1978 FERRARI 308 GTS

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1978 FERRARI 308 GTS



To people of a certain vintage (the author being one of them), the Ferrari 308 is not so much a car as a poster.

The walls of countless teenage bedrooms have carried its image, quite possibly sandwiched between posters of a Lamborghini Countach, Che Guevara, a Porsche 959 and that lady tennis player who’s mislaid her undergarments and is having a surreptitious, cheeky scratch.

Launched in 1975, the Ferrari 308 was born in a post-oil-crisis world still reeling from having to pay market prices for its petrol for the first time.

This, along with the fact that it was replacing the legendary Ferrari Dino, meant that it was always going to have something of a tough start in life.

Ultimately, it succeeded by being a great car, extraordinarily pretty and more curvaceous than Jessica Rabbit.

Designed by the Pininfarina studio, the 308 has a tubular chassis, over which the body panels are draped. Made of glass-reinforced plastic until 1977, it gained steel panels thereafter, a move that added 331lbs to the kerbweight, but removed any residual (and unfair) kit-car connotations.

It is mechanically very similar to the Dino, which is no bad thing because that means a mid-mounted V8 engine attached to a five-speed, dog-leg gearbox.

All-independent, double-wishbone suspension gives the tyres a fighting chance, as do all-round vented disc brakes. The steering is unassisted.

Available as the 308 GTB (Berlinetta, or fixed-head coupe) and the targa-topped 308 GTS, it could also be ordered as the 2+2 GT4, and the tax-dodging, largely Italy-only, two-litre 208GTB and GTS.

It divides neatly into three main iterations: the early cars, which had four twin-choke Weber carburettors and 252bhp; the fuel-injected, emissions-emasculated cars with 211bhp; and the final, quattrovalvolve or four-valve cars with 230bhp.

The 308 made several appearances on TV and the big screen, most notably in all eight seasons of Magnum P.I. (it was a different car each season), as well as Cannonball Run and National Lampoon’s Vacation.

The 308 retired in 1985, to be replaced by the Ferrari 328.

If you can find a 308 that’s been properly looked after and has plenty of history - well, you’ve just found the golden ticket and you can look forward to joining Paul Newman, Nicki Lauda, Nicholas Cage and Andy Gibb in the 308 owners’ club (yes, we know Tom Selleck drove a 308 in Magnum P.I., but he owned a Testarossa in real life, presumably because the latter was rather more accommodating of his 6ft 4in frame).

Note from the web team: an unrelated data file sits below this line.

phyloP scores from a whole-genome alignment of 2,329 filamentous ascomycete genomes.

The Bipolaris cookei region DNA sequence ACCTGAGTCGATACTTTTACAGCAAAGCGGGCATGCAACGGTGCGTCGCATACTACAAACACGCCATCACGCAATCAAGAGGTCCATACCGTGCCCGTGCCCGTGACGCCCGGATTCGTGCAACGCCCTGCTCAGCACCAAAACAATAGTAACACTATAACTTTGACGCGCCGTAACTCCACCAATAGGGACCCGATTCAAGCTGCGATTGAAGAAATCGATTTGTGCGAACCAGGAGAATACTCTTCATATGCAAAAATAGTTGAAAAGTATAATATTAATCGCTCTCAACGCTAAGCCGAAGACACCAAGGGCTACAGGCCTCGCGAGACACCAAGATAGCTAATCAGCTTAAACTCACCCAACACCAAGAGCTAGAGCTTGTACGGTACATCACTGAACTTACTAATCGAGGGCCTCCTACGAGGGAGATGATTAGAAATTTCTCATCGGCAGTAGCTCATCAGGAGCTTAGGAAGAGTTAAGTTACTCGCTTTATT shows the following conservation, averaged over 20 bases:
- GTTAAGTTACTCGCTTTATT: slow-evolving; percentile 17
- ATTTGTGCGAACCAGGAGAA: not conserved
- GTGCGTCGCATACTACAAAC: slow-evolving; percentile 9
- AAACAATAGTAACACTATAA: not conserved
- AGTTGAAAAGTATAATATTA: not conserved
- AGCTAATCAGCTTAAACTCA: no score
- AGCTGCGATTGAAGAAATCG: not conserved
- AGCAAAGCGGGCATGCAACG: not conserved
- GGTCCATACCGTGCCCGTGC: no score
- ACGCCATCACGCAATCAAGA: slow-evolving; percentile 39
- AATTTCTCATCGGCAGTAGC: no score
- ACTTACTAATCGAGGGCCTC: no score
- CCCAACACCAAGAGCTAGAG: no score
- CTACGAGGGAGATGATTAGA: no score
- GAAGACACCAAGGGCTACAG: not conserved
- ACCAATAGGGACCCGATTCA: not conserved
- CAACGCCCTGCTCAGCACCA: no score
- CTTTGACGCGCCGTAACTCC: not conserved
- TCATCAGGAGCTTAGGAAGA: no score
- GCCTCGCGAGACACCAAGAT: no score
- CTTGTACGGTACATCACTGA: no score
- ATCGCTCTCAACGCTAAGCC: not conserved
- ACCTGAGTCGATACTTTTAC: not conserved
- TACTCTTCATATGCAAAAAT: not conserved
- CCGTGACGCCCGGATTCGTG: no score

But what are the chances of finding a relatively low-mileage, expertly restored and lovingly curated car like that?

One that’s been driven (and championed) by Vicki Butler-Henderson on ‘The Car Years’?

One that’s been driven and reviewed on video by well-known car blogger Petrol Ped?

One that’s been completely restored and rebuilt by QV London?

One that’s currently owned by none other than Mr. Tim Joslyn, founder of The Market?

Well, as it happens….

The Vehicle

This is a very fine 308 GTS indeed.

That’s not always the case with 308s. Because they weren’t the most expensive prancing horse in the Ferrari stable, they were sometimes bought by people whose depth of pocket didn’t always match their motoring aspirations.

Corners were cut, maintenance missed, jobs left undone.

And you really can’t do that with a tempestuous Italian automotive prima donna that, uncared for, will get through cam belts faster than a baby gets through nappies.

This particular 308 GTS is a glorious exception to such salutary cases and appears to have mechanical and aesthetic integrity in abundant and equal measure.

We’re confident on that front because we’ve auctioned this car before. On that occasion, our founder of The Market liked it so much he bought it for himself.